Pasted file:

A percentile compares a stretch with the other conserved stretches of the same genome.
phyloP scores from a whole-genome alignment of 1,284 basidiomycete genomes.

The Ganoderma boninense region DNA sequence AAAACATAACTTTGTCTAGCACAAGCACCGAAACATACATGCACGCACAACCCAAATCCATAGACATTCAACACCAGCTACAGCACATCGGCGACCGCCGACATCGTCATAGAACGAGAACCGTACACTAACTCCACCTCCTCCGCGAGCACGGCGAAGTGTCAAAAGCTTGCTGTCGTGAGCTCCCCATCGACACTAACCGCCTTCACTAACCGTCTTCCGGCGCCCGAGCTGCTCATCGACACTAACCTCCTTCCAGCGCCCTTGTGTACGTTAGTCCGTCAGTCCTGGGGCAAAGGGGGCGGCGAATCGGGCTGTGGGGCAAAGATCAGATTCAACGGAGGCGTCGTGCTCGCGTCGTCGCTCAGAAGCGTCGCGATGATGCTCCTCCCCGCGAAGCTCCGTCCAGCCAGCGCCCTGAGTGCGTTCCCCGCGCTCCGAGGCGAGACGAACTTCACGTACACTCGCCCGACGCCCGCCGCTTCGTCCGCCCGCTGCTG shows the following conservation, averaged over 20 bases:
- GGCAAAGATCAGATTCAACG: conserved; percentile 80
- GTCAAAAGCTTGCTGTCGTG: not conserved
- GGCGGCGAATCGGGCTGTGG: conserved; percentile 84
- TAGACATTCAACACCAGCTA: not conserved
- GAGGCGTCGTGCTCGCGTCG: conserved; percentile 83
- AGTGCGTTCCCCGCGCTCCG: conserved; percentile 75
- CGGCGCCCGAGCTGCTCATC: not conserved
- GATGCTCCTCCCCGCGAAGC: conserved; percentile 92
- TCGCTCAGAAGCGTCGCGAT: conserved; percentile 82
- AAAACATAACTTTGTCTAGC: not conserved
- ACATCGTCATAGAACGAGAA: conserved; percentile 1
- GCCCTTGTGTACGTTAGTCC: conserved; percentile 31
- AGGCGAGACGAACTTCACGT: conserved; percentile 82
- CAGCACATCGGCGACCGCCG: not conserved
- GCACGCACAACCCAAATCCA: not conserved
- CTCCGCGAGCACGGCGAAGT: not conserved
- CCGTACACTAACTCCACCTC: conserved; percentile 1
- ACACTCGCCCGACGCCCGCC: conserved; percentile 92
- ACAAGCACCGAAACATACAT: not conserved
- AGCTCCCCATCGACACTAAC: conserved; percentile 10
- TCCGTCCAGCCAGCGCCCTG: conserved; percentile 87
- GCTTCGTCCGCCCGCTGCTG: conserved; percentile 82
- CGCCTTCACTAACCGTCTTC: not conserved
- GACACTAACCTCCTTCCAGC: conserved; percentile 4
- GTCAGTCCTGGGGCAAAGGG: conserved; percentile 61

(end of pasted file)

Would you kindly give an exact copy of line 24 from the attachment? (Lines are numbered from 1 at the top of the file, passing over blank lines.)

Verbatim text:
- TCCGTCCAGCCAGCGCCCTG: conserved; percentile 87